What Is Law?

Law is a set of rules that are created and enforced by social or governmental institutions to regulate behaviour and maintain order. It is often viewed as both a science and an art. The precise definition of Law is subject to debate and has been influenced by a variety of philosophical approaches.

The most commonly accepted meaning of Law is a set of rules that are recognized as binding on a society and enforceable through the process of a court of justice. These rules may be in the form of legislation or a body of custom and policies that have been codified through legislative processes. In common law systems, the decisions of courts are based on the legal principle of stare decisis, which means that similar cases reach similar results and thus become binding precedents.

Another view of Law is a systematic way that predicts how an activity will unfold: for example, the laws of motion, the law of gravity, or the law of supply and demand. This view of Law is sometimes called scientific because it makes predictions about variables. The prediction is based on the concept of a system that consists of interrelated parts: the observer, the observed activity, and the consequences.

Despite the vast number of fields that can be categorized under Law, most legal experts agree that it is best understood as a collection of interrelated disciplines, rather than a single field. This is because each field deals with a particular type of situation or circumstance that may arise in the course of a legal proceeding.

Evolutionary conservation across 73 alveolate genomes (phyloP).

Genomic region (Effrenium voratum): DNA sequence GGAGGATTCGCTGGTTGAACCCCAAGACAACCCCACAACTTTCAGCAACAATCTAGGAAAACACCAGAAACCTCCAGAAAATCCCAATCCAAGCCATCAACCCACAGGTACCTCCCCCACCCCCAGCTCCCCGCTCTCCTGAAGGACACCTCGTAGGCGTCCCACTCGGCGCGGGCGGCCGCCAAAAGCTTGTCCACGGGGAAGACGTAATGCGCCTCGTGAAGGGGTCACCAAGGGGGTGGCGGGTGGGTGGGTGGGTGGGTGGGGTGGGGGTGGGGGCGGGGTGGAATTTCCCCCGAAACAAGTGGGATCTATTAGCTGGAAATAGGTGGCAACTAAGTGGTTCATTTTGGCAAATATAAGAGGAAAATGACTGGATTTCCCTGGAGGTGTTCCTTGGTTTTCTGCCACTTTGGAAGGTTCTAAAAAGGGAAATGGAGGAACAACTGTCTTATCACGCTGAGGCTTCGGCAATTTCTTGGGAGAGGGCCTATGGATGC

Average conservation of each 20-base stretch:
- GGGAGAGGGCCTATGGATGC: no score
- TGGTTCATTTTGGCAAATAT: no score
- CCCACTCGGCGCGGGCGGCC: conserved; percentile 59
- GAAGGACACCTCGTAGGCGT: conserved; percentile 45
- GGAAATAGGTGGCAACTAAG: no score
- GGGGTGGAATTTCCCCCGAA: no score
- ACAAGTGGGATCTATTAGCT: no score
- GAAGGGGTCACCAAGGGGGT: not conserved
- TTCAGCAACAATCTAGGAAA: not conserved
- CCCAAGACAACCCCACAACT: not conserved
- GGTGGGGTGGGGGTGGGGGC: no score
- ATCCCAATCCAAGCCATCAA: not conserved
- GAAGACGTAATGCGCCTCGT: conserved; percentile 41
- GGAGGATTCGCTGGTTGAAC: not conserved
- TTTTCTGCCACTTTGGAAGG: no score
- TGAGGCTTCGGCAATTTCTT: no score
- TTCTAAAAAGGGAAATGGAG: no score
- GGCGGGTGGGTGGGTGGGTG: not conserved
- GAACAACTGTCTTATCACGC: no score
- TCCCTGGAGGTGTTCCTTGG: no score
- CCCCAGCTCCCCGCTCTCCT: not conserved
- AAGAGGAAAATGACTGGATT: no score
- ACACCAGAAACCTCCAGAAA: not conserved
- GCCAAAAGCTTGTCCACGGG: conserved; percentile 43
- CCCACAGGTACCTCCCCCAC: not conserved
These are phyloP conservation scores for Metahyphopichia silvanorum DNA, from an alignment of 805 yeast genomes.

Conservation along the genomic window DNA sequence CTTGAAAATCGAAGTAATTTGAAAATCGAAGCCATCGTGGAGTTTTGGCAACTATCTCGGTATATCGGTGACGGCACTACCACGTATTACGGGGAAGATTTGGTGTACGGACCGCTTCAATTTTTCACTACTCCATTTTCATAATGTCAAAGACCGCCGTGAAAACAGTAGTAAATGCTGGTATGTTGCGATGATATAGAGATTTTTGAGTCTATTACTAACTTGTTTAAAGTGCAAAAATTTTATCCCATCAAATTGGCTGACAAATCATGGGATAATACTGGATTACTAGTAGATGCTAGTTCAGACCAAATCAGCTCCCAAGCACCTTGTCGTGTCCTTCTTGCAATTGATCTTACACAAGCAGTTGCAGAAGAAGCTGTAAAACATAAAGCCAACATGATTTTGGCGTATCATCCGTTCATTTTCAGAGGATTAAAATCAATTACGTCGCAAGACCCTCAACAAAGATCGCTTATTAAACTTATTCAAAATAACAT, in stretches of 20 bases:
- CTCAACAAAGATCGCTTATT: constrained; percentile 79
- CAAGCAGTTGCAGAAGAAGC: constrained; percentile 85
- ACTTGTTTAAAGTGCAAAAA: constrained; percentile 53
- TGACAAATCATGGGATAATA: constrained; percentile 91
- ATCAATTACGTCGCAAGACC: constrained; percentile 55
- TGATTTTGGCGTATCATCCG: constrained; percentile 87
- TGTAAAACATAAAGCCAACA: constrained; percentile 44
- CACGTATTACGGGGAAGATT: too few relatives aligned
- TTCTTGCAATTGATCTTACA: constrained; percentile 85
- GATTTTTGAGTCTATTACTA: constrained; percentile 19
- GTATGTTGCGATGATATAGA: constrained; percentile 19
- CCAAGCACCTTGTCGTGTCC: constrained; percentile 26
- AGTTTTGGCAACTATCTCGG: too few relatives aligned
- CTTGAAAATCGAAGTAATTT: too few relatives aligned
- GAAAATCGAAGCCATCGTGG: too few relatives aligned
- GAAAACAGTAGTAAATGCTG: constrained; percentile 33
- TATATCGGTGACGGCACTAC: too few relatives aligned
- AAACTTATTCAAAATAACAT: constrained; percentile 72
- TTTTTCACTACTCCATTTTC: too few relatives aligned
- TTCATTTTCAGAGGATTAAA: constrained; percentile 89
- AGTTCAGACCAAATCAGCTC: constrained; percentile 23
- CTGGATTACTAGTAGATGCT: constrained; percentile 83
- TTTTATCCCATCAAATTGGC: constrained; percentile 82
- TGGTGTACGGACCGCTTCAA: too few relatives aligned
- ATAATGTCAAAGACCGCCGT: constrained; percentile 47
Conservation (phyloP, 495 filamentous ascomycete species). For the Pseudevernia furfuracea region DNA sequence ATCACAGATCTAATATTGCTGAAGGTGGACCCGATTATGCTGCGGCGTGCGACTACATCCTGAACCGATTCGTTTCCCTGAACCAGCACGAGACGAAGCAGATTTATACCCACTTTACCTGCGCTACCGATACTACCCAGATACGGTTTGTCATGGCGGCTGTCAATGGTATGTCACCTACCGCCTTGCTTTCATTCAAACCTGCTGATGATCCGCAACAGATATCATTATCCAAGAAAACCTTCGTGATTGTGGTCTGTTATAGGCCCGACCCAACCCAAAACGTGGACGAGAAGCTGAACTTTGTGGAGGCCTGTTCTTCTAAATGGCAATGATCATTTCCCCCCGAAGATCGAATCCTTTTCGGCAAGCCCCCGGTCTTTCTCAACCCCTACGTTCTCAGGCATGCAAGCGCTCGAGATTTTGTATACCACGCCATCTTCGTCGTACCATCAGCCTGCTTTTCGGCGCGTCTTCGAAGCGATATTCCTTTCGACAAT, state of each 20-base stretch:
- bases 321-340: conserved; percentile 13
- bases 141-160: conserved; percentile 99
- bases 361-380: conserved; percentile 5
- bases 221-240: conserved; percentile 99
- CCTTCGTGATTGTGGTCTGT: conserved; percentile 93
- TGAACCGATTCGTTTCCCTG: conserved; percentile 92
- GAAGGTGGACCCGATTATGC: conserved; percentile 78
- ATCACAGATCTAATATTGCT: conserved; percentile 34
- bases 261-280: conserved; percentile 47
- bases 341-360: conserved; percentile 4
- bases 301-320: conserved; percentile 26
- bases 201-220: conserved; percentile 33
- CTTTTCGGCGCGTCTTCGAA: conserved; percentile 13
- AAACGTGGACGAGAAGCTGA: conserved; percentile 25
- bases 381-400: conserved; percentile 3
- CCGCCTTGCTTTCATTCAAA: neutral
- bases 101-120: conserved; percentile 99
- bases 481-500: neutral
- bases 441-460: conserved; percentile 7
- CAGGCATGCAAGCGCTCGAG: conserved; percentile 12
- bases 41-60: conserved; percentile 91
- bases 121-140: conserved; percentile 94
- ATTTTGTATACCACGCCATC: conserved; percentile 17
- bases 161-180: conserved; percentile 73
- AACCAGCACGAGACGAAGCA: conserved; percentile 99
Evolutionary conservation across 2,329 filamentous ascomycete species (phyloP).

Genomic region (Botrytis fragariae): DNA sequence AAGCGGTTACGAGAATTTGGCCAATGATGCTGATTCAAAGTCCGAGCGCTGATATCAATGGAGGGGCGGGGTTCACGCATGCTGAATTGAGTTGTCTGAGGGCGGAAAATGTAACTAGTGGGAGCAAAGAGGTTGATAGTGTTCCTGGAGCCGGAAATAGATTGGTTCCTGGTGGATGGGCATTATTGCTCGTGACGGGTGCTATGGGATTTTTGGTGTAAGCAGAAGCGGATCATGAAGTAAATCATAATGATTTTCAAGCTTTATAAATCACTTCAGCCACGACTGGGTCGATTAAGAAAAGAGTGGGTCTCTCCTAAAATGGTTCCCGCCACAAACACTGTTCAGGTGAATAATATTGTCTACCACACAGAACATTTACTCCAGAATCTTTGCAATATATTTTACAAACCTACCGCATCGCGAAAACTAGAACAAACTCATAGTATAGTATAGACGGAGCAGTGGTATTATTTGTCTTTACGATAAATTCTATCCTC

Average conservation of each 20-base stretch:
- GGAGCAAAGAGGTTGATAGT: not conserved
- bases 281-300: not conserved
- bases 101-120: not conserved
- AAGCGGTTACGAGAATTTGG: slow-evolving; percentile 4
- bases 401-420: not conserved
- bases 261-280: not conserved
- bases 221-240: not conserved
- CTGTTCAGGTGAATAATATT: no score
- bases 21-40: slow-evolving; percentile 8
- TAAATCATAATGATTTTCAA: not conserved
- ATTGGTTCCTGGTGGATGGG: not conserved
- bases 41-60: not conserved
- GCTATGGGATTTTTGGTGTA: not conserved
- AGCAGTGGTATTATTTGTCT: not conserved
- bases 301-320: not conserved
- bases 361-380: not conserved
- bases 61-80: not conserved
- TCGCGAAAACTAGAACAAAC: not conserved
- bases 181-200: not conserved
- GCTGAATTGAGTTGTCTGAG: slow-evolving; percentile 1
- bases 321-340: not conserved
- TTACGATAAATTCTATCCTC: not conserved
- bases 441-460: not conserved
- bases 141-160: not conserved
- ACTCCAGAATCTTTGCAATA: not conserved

The most prominent disciplines are criminal law, civil law, and constitutional law. Criminal law encompasses all laws and procedures that govern the investigation, prosecution, and trial of a criminal act. Civil law focuses on the rights of citizens and the relationship between those rights and the government. Constitutional law encompasses the laws and principles that govern the establishment, maintenance, and change of a nation.

Other areas of Law include administrative law, family law, labour law, property law, and evidence law. Administrative law is concerned with how agencies operate, including the administration of justice. Family law covers the legal rights of spouses, children, and parents. Labour law deals with the tripartite industrial relationship between worker, employer, and trade union. Property law includes the rights of ownership, mortgages and liens, and the division of marital property. Evidence law outlines which materials are admissible in a legal case.

There are many career opportunities in the area of Law. These include lawyer, judge, and prosecutor, as well as other careers that deal with advising people about the law, representing people in court, and giving legal decisions and punishments. Some of these careers are described in articles on the legal profession, legal education, and legal ethics. In addition, some articles cover specific aspects of Law, such as the law on air travel, bankruptcy, and carriage of goods. For more information on the political structures that govern Law, see constitutional state; ideology; and political system.